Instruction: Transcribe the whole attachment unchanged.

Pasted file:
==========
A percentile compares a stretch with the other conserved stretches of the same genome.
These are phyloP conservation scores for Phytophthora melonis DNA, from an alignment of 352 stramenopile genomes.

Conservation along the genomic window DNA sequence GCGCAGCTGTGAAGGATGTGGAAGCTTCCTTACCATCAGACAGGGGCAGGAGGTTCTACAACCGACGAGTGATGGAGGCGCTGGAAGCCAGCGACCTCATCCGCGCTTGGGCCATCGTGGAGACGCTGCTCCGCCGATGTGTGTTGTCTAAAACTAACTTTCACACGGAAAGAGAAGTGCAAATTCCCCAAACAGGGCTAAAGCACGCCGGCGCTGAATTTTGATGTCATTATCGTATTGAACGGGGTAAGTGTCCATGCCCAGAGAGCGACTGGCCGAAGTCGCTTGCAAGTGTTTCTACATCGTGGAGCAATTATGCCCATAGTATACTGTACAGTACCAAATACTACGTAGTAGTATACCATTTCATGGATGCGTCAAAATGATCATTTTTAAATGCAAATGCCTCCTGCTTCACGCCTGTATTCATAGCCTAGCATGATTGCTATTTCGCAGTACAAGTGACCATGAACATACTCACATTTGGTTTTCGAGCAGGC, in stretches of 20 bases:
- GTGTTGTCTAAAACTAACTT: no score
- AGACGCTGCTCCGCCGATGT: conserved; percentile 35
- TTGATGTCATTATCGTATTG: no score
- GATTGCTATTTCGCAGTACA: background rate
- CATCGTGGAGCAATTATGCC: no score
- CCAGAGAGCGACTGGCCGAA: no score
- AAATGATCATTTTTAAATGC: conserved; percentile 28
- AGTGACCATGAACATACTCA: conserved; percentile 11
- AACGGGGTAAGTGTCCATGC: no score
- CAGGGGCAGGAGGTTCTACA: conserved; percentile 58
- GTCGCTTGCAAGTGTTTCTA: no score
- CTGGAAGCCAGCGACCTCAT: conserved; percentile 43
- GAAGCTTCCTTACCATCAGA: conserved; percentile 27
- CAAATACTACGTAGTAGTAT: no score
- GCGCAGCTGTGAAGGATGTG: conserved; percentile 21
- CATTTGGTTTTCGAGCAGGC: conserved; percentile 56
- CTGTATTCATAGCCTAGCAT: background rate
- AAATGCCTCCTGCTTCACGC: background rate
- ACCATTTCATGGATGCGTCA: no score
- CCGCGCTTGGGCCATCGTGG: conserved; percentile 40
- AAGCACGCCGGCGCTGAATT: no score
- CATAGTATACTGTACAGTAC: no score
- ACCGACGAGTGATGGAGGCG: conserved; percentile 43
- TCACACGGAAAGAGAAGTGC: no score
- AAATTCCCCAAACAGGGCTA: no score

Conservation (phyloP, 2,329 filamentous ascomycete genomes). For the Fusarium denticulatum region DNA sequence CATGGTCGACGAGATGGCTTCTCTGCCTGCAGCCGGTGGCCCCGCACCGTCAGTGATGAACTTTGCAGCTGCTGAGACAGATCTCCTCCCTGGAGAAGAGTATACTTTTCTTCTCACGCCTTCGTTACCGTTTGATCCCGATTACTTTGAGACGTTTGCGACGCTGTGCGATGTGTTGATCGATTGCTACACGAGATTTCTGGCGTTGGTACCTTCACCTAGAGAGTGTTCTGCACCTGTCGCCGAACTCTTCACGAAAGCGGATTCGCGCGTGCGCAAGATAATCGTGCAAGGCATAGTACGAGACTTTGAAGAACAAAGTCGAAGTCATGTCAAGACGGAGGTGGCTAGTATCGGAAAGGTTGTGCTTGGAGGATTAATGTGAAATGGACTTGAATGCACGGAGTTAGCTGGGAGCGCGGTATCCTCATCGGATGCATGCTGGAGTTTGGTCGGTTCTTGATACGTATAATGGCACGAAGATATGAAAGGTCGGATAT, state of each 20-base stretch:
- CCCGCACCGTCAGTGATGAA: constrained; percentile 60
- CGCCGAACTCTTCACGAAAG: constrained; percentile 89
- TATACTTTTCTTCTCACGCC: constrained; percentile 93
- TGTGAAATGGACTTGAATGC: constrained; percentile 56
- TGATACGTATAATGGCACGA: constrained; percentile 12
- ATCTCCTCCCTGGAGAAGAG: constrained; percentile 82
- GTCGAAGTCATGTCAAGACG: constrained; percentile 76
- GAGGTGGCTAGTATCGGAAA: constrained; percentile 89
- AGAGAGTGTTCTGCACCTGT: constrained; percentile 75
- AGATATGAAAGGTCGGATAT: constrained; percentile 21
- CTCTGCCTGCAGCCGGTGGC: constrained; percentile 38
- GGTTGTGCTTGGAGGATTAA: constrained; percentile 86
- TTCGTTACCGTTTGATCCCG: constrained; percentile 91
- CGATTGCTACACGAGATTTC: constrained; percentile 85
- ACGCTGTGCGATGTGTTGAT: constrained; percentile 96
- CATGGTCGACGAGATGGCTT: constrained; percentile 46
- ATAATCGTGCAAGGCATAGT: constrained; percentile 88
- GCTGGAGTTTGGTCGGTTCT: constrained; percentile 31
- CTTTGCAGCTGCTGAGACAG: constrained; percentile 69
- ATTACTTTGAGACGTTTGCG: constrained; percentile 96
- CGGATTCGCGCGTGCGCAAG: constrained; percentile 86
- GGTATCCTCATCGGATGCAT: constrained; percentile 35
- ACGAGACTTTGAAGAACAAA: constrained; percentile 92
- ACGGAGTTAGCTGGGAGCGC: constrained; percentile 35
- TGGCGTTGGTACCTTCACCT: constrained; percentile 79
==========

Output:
A percentile compares a stretch with the other conserved stretches of the same genome.
These are phyloP conservation scores for Phytophthora melonis DNA, from an alignment of 352 stramenopile genomes.

Conservation along the genomic window DNA sequence GCGCAGCTGTGAAGGATGTGGAAGCTTCCTTACCATCAGACAGGGGCAGGAGGTTCTACAACCGACGAGTGATGGAGGCGCTGGAAGCCAGCGACCTCATCCGCGCTTGGGCCATCGTGGAGACGCTGCTCCGCCGATGTGTGTTGTCTAAAACTAACTTTCACACGGAAAGAGAAGTGCAAATTCCCCAAACAGGGCTAAAGCACGCCGGCGCTGAATTTTGATGTCATTATCGTATTGAACGGGGTAAGTGTCCATGCCCAGAGAGCGACTGGCCGAAGTCGCTTGCAAGTGTTTCTACATCGTGGAGCAATTATGCCCATAGTATACTGTACAGTACCAAATACTACGTAGTAGTATACCATTTCATGGATGCGTCAAAATGATCATTTTTAAATGCAAATGCCTCCTGCTTCACGCCTGTATTCATAGCCTAGCATGATTGCTATTTCGCAGTACAAGTGACCATGAACATACTCACATTTGGTTTTCGAGCAGGC, in stretches of 20 bases:
- GTGTTGTCTAAAACTAACTT: no score
- AGACGCTGCTCCGCCGATGT: conserved; percentile 35
- TTGATGTCATTATCGTATTG: no score
- GATTGCTATTTCGCAGTACA: background rate
- CATCGTGGAGCAATTATGCC: no score
- CCAGAGAGCGACTGGCCGAA: no score
- AAATGATCATTTTTAAATGC: conserved; percentile 28
- AGTGACCATGAACATACTCA: conserved; percentile 11
- AACGGGGTAAGTGTCCATGC: no score
- CAGGGGCAGGAGGTTCTACA: conserved; percentile 58
- GTCGCTTGCAAGTGTTTCTA: no score
- CTGGAAGCCAGCGACCTCAT: conserved; percentile 43
- GAAGCTTCCTTACCATCAGA: conserved; percentile 27
- CAAATACTACGTAGTAGTAT: no score
- GCGCAGCTGTGAAGGATGTG: conserved; percentile 21
- CATTTGGTTTTCGAGCAGGC: conserved; percentile 56
- CTGTATTCATAGCCTAGCAT: background rate
- AAATGCCTCCTGCTTCACGC: background rate
- ACCATTTCATGGATGCGTCA: no score
- CCGCGCTTGGGCCATCGTGG: conserved; percentile 40
- AAGCACGCCGGCGCTGAATT: no score
- CATAGTATACTGTACAGTAC: no score
- ACCGACGAGTGATGGAGGCG: conserved; percentile 43
- TCACACGGAAAGAGAAGTGC: no score
- AAATTCCCCAAACAGGGCTA: no score

Conservation (phyloP, 2,329 filamentous ascomycete genomes). For the Fusarium denticulatum region DNA sequence CATGGTCGACGAGATGGCTTCTCTGCCTGCAGCCGGTGGCCCCGCACCGTCAGTGATGAACTTTGCAGCTGCTGAGACAGATCTCCTCCCTGGAGAAGAGTATACTTTTCTTCTCACGCCTTCGTTACCGTTTGATCCCGATTACTTTGAGACGTTTGCGACGCTGTGCGATGTGTTGATCGATTGCTACACGAGATTTCTGGCGTTGGTACCTTCACCTAGAGAGTGTTCTGCACCTGTCGCCGAACTCTTCACGAAAGCGGATTCGCGCGTGCGCAAGATAATCGTGCAAGGCATAGTACGAGACTTTGAAGAACAAAGTCGAAGTCATGTCAAGACGGAGGTGGCTAGTATCGGAAAGGTTGTGCTTGGAGGATTAATGTGAAATGGACTTGAATGCACGGAGTTAGCTGGGAGCGCGGTATCCTCATCGGATGCATGCTGGAGTTTGGTCGGTTCTTGATACGTATAATGGCACGAAGATATGAAAGGTCGGATAT, state of each 20-base stretch:
- CCCGCACCGTCAGTGATGAA: constrained; percentile 60
- CGCCGAACTCTTCACGAAAG: constrained; percentile 89
- TATACTTTTCTTCTCACGCC: constrained; percentile 93
- TGTGAAATGGACTTGAATGC: constrained; percentile 56
- TGATACGTATAATGGCACGA: constrained; percentile 12
- ATCTCCTCCCTGGAGAAGAG: constrained; percentile 82
- GTCGAAGTCATGTCAAGACG: constrained; percentile 76
- GAGGTGGCTAGTATCGGAAA: constrained; percentile 89
- AGAGAGTGTTCTGCACCTGT: constrained; percentile 75
- AGATATGAAAGGTCGGATAT: constrained; percentile 21
- CTCTGCCTGCAGCCGGTGGC: constrained; percentile 38
- GGTTGTGCTTGGAGGATTAA: constrained; percentile 86
- TTCGTTACCGTTTGATCCCG: constrained; percentile 91
- CGATTGCTACACGAGATTTC: constrained; percentile 85
- ACGCTGTGCGATGTGTTGAT: constrained; percentile 96
- CATGGTCGACGAGATGGCTT: constrained; percentile 46
- ATAATCGTGCAAGGCATAGT: constrained; percentile 88
- GCTGGAGTTTGGTCGGTTCT: constrained; percentile 31
- CTTTGCAGCTGCTGAGACAG: constrained; percentile 69
- ATTACTTTGAGACGTTTGCG: constrained; percentile 96
- CGGATTCGCGCGTGCGCAAG: constrained; percentile 86
- GGTATCCTCATCGGATGCAT: constrained; percentile 35
- ACGAGACTTTGAAGAACAAA: constrained; percentile 92
- ACGGAGTTAGCTGGGAGCGC: constrained; percentile 35
- TGGCGTTGGTACCTTCACCT: constrained; percentile 79